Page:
I enjoyed watching “The Practice” on TV, which was a lawyer show. On one episode, a judge made a decision that upset both sides, and the judge remarked that he then knew his decision was right, precisely because it upset both sides.

We tend to be a mix of right and wrong. No one has a monopoly on right, and rarely is someone completely wrong. One of the biggest problems our society faces is the right vs left with no compromise. In my opinion, conservatives are right to want freedom/captitalism and shouldn’t be compelled by the government, but the left is also correct; we ought to be more compassionate and more charitable, we have a societal duty to take care of one another and we need not be so self-interested and greedy.

The Democrats wouldn’t get a ton of support if they were all error and no truth. Likewise, no one would be Republican if there was no truth there. The problem is there is truth in both. Even Satan has to deal out some truth to lure people in. He corrupts the truth. But he has to use some. Few people are solely attracted to error and evil.

That is really the hardest part in finding truth. It’s everywhere and no one has a monopoly on it. And it’s mixed in with error. Finding truth is perhaps the hardest thing about life. But at the same time, when you see truth standing right before you, you can’t deny it.

I don’t have time to explain my view on all the known problems, but let me address some of the translational issues with Joseph (Abraham, seer stone, Kinderhook plates,[10] etc.)

[10]  Joseph never translated anything from the Kinderhook plates that would be considered scripture. In fact, all he did with them was ask someone to fetch his Egyptian Alphabet. He had made the Alphabet while translating the Book of Abraham. When it was fetched, he looked for symbols on the Kinderhook plates that matched anything in his alphabet.One figure matched and it was a figure that indicated being a descendant of Ham, which is exactly what is recorded by Joseph's scribe in his journal. No seer stone, no urim and thummim, no revelation from heaven. All he did was match up a drawing to his attempted Alphabet. It's crazy that people get so worked up over the Kinderhook plates.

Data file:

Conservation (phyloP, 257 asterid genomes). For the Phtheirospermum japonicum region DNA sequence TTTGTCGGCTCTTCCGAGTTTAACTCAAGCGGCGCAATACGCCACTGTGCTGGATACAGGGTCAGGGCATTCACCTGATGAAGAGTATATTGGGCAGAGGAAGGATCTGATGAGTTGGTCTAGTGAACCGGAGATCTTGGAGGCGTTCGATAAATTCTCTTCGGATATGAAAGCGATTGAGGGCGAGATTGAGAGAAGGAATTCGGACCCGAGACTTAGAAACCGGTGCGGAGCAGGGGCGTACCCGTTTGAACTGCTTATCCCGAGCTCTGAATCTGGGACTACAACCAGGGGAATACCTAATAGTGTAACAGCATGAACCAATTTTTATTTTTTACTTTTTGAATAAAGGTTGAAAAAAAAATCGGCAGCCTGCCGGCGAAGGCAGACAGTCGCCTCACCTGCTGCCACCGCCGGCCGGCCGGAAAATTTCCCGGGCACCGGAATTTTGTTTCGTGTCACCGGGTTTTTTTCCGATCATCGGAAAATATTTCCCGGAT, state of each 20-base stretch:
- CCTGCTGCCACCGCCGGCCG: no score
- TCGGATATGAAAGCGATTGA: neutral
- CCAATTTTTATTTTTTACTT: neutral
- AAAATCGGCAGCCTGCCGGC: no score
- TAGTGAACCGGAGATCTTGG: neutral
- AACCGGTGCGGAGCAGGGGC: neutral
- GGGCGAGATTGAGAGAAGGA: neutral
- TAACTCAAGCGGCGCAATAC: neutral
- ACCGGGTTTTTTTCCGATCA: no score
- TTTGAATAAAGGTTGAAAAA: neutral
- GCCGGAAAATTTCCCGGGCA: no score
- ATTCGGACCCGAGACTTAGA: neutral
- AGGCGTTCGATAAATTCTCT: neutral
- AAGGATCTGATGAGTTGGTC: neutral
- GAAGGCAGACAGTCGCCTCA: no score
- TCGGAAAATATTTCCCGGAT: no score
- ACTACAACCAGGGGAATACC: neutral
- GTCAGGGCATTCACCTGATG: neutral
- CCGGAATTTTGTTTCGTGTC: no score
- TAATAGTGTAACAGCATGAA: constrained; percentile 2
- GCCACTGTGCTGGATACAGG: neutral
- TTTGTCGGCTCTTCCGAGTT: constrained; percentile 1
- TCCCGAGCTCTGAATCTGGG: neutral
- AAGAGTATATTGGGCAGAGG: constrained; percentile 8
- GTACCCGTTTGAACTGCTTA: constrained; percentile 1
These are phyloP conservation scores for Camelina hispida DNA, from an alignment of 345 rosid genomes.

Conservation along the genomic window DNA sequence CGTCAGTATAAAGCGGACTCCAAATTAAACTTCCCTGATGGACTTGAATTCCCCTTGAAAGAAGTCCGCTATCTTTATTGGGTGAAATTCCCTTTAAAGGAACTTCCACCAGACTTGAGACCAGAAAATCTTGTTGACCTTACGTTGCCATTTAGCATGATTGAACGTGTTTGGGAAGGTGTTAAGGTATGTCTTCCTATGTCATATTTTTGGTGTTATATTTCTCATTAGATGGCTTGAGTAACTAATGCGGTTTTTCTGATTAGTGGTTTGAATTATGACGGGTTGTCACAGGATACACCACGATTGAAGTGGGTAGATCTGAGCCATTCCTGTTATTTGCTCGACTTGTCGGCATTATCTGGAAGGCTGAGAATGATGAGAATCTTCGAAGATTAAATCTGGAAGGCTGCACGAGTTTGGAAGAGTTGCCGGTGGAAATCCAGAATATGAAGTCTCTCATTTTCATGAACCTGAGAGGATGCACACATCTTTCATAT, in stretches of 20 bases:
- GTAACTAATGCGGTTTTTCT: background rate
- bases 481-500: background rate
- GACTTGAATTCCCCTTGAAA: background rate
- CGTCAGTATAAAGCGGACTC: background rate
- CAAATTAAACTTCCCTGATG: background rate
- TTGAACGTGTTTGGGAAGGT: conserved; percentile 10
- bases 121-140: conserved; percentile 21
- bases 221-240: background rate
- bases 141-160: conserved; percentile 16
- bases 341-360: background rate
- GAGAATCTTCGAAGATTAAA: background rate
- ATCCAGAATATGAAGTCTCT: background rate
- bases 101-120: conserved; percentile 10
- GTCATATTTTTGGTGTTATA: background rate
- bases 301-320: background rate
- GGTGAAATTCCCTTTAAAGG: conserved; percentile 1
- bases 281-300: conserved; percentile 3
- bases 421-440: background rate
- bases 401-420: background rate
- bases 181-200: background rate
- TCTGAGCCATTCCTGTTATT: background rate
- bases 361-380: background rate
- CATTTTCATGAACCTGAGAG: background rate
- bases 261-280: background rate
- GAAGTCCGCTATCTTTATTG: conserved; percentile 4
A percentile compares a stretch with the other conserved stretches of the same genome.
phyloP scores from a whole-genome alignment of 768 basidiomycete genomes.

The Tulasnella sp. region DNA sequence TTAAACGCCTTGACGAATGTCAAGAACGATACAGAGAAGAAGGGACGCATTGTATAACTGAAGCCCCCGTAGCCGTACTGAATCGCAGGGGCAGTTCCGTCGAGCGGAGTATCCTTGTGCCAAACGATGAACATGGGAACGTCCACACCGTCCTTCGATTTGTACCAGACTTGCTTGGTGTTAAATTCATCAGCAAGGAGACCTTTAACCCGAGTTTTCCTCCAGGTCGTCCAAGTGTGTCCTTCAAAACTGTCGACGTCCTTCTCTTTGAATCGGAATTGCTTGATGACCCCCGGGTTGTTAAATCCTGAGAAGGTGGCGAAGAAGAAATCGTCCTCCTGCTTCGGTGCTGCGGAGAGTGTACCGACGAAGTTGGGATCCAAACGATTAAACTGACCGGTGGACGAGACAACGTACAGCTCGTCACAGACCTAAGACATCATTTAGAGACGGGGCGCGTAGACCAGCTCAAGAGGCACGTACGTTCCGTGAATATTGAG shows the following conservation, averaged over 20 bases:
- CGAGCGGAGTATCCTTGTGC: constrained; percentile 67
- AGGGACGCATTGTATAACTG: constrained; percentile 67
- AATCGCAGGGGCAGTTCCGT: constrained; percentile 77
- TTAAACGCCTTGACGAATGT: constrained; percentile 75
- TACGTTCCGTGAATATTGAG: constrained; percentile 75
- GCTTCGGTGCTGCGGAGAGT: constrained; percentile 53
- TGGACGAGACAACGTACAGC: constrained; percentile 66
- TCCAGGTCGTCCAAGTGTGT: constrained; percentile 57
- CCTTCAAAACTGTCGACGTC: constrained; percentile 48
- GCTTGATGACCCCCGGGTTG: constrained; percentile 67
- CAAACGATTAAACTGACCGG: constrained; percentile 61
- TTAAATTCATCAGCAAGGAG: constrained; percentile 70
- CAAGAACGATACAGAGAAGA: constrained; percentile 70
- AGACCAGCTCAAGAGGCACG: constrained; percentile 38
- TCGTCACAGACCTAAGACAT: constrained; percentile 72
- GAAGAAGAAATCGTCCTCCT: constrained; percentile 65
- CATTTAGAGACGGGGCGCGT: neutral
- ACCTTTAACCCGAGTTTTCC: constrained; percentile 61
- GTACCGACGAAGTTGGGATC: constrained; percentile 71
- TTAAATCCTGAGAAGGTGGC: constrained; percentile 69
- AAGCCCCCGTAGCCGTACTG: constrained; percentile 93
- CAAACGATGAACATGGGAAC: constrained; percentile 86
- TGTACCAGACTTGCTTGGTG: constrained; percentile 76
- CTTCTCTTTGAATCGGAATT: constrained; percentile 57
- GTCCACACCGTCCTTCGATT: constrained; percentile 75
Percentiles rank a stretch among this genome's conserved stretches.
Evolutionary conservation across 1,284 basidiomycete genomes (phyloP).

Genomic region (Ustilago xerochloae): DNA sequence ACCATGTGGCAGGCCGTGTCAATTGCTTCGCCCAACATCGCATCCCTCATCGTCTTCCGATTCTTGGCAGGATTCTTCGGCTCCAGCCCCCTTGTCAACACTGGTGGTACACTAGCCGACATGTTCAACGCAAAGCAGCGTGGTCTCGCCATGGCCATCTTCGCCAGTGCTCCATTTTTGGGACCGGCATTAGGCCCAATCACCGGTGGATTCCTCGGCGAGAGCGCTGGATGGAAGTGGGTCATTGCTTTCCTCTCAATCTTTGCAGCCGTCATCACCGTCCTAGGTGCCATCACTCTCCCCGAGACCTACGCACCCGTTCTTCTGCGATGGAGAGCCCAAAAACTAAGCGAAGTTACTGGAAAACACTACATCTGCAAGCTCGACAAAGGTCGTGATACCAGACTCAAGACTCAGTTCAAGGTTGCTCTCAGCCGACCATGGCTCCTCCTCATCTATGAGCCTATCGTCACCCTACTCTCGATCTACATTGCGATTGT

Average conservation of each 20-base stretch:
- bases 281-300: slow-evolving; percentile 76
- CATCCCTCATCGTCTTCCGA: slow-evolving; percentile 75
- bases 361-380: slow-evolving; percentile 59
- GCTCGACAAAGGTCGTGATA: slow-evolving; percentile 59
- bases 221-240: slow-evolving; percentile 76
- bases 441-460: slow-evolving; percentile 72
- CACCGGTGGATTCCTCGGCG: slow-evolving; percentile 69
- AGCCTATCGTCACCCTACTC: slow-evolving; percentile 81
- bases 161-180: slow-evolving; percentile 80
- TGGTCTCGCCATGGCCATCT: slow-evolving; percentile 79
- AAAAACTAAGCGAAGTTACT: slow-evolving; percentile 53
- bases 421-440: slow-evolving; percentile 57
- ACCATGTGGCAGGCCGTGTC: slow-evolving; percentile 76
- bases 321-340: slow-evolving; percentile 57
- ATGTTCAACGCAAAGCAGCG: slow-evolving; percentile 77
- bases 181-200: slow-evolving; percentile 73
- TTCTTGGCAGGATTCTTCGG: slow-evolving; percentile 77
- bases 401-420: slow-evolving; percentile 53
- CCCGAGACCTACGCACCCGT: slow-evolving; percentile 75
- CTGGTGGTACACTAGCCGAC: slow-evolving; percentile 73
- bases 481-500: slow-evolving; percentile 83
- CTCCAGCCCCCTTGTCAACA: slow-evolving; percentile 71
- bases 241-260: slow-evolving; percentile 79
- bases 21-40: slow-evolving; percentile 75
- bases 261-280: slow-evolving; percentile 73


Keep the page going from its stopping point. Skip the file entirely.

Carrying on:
It’s one thing to be upset that the Church isn’t transparent about the issue. But remember, I don’t think they have all the answers anyway. What exactly is the concern? Do you worry about how Mormon compiled the record, or Matthew, or John or Moses? If you’re concerned about the means of Joseph’s translation, why aren’t you concerned about the others?

Suppose Mormon stuck his head in a hat as he “abridged the record,” but never actually read the records. Or suppose Moses stuck his head in a hat when he received the ten commandments. I would suggest that the seer stone and papyrus were simply means in which Joseph could be inspired to write scripture. It didn’t have to be those tangible things, the Lord could have used something else. And those weren’t translations in the original sense, but he was translating ideas that a previous prophet had already written.

You can get mad at Joseph Smith for not being frank about the fact that he wasn’t translating the way we understand, but what if he didn’t know at the time? What if the Lord was just using him to disseminate info to us through all sorts of means? He didn’t even use anything to correct the Bible. No one makes a big deal about that.

Getting worked up about all these little issues just baffles me. You were fine with angels and golden plates left in holes in up-state New York, but he sticks his head in a hat and everyone loses their minds? If you’re a cynic, shouldn’t you have been lost at golden plates buried in up-state New York?

See, as a lawyer, all I have to prove is that it’s possible something could have happened. Then the inquiry can still continue. Only when something is impossible is it justified to stop the investigation. (Or if it’s simply not worth it.)

But that’s the problem here. Mormonism offers the most extravagant claims. There is so much that is at stake and could be gained. It really justifies as thorough an investigation as is possible.

I read The Second Comforter four years ago. I’ve given that book out more than any other book. I’ve recommended Denver's other books too. I read Passing The Heavenly Gift, and because it addresses such controversial issues that most members don’t know about, I would never recommend that book to someone ignorant of Church history. But, if they are aware of Church history, it’s the first book I recommend. Passing The Heavenly Gift is the best book that will help you reconcile your faith.

It’s ironic. Now that Denver’s been excommunicated, I have to recommend Passing The Heavenly Gift first, so they can understand why the corporate Church did what they did to him. Then they can read The Second Comforter.